UCT student diagnosed with rare cancer
A second-year UCT student is fighting for his future after being diagnosed with a rare cancer during lockdown.
Michael Cilliers, 19, left his Cape Town student digs to visit his parents in Johannesburg when lockdown hit. But being stuck with family became a blessing in disguise when the shock diagnosis of NUT-midline carcinoma turned his life upside down.
“Two weeks after lockdown happened, I noticed a mass in my neck starting to form. It was really uncomfortable and became painful,” Cilliers said.
A GP prescribed antibiotics for a salivary gland infection, and when those didn’t work, he saw a dentist, who thought the pain was likely caused by his wisdom teeth. Then a consultation with an ear, nose and throat (ENT) specialist suggested he might have salivary gland stones. A CT scan didn’t reveal any stones, but Cilliers’ neck continued to swell.
“That was the point I started panicking,” he said.
He went in for surgery to remove the problematic salivary gland, and during surgery, the ENT noticed that lymph nodes in Cilliers’ neck didn’t look right. On a hunch, he sent a tissue sample to Tygerberg Hospital’s lab for analysis, and eventually had a definitive diagnosis of NUT carcinoma.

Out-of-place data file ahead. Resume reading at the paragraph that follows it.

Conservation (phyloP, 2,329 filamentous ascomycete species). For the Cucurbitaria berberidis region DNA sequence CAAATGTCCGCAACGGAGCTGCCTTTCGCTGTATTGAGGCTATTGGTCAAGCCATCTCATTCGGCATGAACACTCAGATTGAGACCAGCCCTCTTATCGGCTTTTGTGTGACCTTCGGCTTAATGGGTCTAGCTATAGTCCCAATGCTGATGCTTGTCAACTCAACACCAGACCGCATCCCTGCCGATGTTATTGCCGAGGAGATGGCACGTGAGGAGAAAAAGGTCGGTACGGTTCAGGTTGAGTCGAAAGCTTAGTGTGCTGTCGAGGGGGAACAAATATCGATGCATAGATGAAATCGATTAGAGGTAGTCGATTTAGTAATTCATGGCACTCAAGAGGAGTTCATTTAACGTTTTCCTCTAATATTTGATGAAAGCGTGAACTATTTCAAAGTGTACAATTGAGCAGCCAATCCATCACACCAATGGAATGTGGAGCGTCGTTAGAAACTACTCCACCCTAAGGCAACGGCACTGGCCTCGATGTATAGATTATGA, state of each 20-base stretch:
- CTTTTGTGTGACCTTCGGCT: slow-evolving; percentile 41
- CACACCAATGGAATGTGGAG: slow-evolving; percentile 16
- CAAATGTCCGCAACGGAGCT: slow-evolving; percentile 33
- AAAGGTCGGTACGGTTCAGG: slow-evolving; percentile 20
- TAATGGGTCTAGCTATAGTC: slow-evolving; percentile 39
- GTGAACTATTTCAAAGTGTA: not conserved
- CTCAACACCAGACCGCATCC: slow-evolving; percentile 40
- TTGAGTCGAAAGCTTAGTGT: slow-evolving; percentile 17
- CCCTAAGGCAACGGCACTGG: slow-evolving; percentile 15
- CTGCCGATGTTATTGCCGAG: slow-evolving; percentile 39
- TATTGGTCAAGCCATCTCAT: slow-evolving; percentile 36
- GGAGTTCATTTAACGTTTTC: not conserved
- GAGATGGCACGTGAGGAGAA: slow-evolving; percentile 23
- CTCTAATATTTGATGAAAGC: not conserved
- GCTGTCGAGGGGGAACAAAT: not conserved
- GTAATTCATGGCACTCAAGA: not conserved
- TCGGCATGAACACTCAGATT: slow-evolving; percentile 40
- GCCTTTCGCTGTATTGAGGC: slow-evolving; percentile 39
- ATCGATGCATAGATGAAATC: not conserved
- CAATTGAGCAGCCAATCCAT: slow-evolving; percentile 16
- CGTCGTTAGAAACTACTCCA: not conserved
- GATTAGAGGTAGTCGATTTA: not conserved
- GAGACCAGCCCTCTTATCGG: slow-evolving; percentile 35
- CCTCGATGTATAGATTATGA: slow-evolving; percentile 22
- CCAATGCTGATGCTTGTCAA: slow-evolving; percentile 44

It’s now two months since the diagnosis. He has lost 12kg, and the cancer has spread to the bones of his hips, shoulders and vertebrae – but chemotherapy seems to be shrinking the main tumour in his neck.
“It’s quite nerve-racking because I have looked this cancer up online, and the prognosis isn’t the greatest. Out of all the different cases I’ve looked at, the prognosis is about six months. I’ve already done two. So I’m on edge, hoping the chemo will help,” he said.
His oncologist, Dr Daleen Geldenhuys, said that there was so little research on this type of tumour because there were so few in the world – but if chemotherapy reduces Cilliers’s neck tumour enough, he will hopefully be able to enrol in an international clinical trial.
“This cancer is extremely rare,” Geldenhuys said.
NUT carcinoma originates when part of one specific chromosome breaks off and attaches to another chromosome. The cells begin to grow and divide rapidly, and don’t die off like normal cells do.
“My friends and family have given me a lot of support – even people I don’t know are praying for me, which I’m so thankful for,” said Cilliers.
To find out more or to donate towards Cilliers’s treatment, see the Fighting For Mike group on Facebook, or the fund-raising drive on Quicket.